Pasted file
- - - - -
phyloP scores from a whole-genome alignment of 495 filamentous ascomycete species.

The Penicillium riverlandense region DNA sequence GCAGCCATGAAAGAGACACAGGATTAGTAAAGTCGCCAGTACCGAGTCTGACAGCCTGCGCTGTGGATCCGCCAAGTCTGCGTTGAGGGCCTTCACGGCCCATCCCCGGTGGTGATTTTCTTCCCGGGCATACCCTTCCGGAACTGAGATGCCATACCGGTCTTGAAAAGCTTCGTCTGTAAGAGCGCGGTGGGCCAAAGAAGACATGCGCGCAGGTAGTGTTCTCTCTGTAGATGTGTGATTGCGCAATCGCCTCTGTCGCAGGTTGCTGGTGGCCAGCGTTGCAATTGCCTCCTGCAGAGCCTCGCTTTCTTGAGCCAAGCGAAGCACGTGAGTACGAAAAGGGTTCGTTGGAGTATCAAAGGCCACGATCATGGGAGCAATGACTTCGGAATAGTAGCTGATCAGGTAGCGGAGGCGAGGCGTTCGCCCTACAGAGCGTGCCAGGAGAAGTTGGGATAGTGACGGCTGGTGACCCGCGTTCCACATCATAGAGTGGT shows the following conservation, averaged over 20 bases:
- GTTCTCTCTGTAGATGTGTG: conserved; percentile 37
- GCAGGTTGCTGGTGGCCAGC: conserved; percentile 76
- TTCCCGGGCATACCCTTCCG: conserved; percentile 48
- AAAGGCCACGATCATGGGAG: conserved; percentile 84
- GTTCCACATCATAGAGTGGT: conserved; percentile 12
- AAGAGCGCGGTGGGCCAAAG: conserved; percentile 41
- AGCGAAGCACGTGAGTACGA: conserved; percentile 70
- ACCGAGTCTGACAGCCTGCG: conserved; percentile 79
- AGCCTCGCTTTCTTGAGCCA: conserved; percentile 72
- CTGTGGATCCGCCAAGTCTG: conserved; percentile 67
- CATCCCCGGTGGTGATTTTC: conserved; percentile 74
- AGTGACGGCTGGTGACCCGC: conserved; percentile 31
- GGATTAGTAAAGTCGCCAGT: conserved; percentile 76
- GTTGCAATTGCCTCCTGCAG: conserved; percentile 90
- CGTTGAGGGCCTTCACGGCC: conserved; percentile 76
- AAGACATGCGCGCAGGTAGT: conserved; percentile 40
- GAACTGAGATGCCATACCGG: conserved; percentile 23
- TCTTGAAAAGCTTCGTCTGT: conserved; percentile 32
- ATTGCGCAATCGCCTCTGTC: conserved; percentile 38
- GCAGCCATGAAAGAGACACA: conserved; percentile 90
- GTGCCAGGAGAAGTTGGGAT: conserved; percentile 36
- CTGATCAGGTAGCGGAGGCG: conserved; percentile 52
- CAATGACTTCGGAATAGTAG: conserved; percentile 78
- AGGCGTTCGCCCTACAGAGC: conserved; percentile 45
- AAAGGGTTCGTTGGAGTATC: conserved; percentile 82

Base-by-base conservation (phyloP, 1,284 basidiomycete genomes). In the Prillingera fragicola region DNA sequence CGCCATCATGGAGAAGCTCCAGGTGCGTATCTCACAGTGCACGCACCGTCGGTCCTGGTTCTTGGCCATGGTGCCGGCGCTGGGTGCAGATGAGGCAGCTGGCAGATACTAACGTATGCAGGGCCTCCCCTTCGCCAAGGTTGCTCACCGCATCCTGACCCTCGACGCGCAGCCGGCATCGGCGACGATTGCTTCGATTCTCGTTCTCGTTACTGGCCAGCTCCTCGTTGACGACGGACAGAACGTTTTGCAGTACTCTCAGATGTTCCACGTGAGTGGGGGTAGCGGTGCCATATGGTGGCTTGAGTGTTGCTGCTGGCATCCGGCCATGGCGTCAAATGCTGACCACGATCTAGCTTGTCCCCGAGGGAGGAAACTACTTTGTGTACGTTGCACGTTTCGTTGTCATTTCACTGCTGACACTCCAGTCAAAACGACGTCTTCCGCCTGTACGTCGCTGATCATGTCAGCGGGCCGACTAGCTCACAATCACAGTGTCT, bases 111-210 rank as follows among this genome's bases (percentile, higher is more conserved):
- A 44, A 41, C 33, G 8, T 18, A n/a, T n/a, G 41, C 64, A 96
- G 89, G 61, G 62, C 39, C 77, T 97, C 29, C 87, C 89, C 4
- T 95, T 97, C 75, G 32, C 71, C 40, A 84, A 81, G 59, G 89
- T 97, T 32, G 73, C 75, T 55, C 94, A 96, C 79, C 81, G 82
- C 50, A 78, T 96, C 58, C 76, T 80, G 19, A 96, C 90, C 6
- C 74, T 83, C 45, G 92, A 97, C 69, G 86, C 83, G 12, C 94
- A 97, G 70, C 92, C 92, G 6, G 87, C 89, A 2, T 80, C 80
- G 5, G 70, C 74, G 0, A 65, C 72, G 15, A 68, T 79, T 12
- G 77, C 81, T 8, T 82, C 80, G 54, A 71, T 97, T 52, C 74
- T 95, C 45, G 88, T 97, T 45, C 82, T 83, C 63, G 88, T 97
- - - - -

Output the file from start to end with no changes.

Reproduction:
phyloP scores from a whole-genome alignment of 495 filamentous ascomycete species.

The Penicillium riverlandense region DNA sequence GCAGCCATGAAAGAGACACAGGATTAGTAAAGTCGCCAGTACCGAGTCTGACAGCCTGCGCTGTGGATCCGCCAAGTCTGCGTTGAGGGCCTTCACGGCCCATCCCCGGTGGTGATTTTCTTCCCGGGCATACCCTTCCGGAACTGAGATGCCATACCGGTCTTGAAAAGCTTCGTCTGTAAGAGCGCGGTGGGCCAAAGAAGACATGCGCGCAGGTAGTGTTCTCTCTGTAGATGTGTGATTGCGCAATCGCCTCTGTCGCAGGTTGCTGGTGGCCAGCGTTGCAATTGCCTCCTGCAGAGCCTCGCTTTCTTGAGCCAAGCGAAGCACGTGAGTACGAAAAGGGTTCGTTGGAGTATCAAAGGCCACGATCATGGGAGCAATGACTTCGGAATAGTAGCTGATCAGGTAGCGGAGGCGAGGCGTTCGCCCTACAGAGCGTGCCAGGAGAAGTTGGGATAGTGACGGCTGGTGACCCGCGTTCCACATCATAGAGTGGT shows the following conservation, averaged over 20 bases:
- GTTCTCTCTGTAGATGTGTG: conserved; percentile 37
- GCAGGTTGCTGGTGGCCAGC: conserved; percentile 76
- TTCCCGGGCATACCCTTCCG: conserved; percentile 48
- AAAGGCCACGATCATGGGAG: conserved; percentile 84
- GTTCCACATCATAGAGTGGT: conserved; percentile 12
- AAGAGCGCGGTGGGCCAAAG: conserved; percentile 41
- AGCGAAGCACGTGAGTACGA: conserved; percentile 70
- ACCGAGTCTGACAGCCTGCG: conserved; percentile 79
- AGCCTCGCTTTCTTGAGCCA: conserved; percentile 72
- CTGTGGATCCGCCAAGTCTG: conserved; percentile 67
- CATCCCCGGTGGTGATTTTC: conserved; percentile 74
- AGTGACGGCTGGTGACCCGC: conserved; percentile 31
- GGATTAGTAAAGTCGCCAGT: conserved; percentile 76
- GTTGCAATTGCCTCCTGCAG: conserved; percentile 90
- CGTTGAGGGCCTTCACGGCC: conserved; percentile 76
- AAGACATGCGCGCAGGTAGT: conserved; percentile 40
- GAACTGAGATGCCATACCGG: conserved; percentile 23
- TCTTGAAAAGCTTCGTCTGT: conserved; percentile 32
- ATTGCGCAATCGCCTCTGTC: conserved; percentile 38
- GCAGCCATGAAAGAGACACA: conserved; percentile 90
- GTGCCAGGAGAAGTTGGGAT: conserved; percentile 36
- CTGATCAGGTAGCGGAGGCG: conserved; percentile 52
- CAATGACTTCGGAATAGTAG: conserved; percentile 78
- AGGCGTTCGCCCTACAGAGC: conserved; percentile 45
- AAAGGGTTCGTTGGAGTATC: conserved; percentile 82

Base-by-base conservation (phyloP, 1,284 basidiomycete genomes). In the Prillingera fragicola region DNA sequence CGCCATCATGGAGAAGCTCCAGGTGCGTATCTCACAGTGCACGCACCGTCGGTCCTGGTTCTTGGCCATGGTGCCGGCGCTGGGTGCAGATGAGGCAGCTGGCAGATACTAACGTATGCAGGGCCTCCCCTTCGCCAAGGTTGCTCACCGCATCCTGACCCTCGACGCGCAGCCGGCATCGGCGACGATTGCTTCGATTCTCGTTCTCGTTACTGGCCAGCTCCTCGTTGACGACGGACAGAACGTTTTGCAGTACTCTCAGATGTTCCACGTGAGTGGGGGTAGCGGTGCCATATGGTGGCTTGAGTGTTGCTGCTGGCATCCGGCCATGGCGTCAAATGCTGACCACGATCTAGCTTGTCCCCGAGGGAGGAAACTACTTTGTGTACGTTGCACGTTTCGTTGTCATTTCACTGCTGACACTCCAGTCAAAACGACGTCTTCCGCCTGTACGTCGCTGATCATGTCAGCGGGCCGACTAGCTCACAATCACAGTGTCT, bases 111-210 rank as follows among this genome's bases (percentile, higher is more conserved):
- A 44, A 41, C 33, G 8, T 18, A n/a, T n/a, G 41, C 64, A 96
- G 89, G 61, G 62, C 39, C 77, T 97, C 29, C 87, C 89, C 4
- T 95, T 97, C 75, G 32, C 71, C 40, A 84, A 81, G 59, G 89
- T 97, T 32, G 73, C 75, T 55, C 94, A 96, C 79, C 81, G 82
- C 50, A 78, T 96, C 58, C 76, T 80, G 19, A 96, C 90, C 6
- C 74, T 83, C 45, G 92, A 97, C 69, G 86, C 83, G 12, C 94
- A 97, G 70, C 92, C 92, G 6, G 87, C 89, A 2, T 80, C 80
- G 5, G 70, C 74, G 0, A 65, C 72, G 15, A 68, T 79, T 12
- G 77, C 81, T 8, T 82, C 80, G 54, A 71, T 97, T 52, C 74
- T 95, C 45, G 88, T 97, T 45, C 82, T 83, C 63, G 88, T 97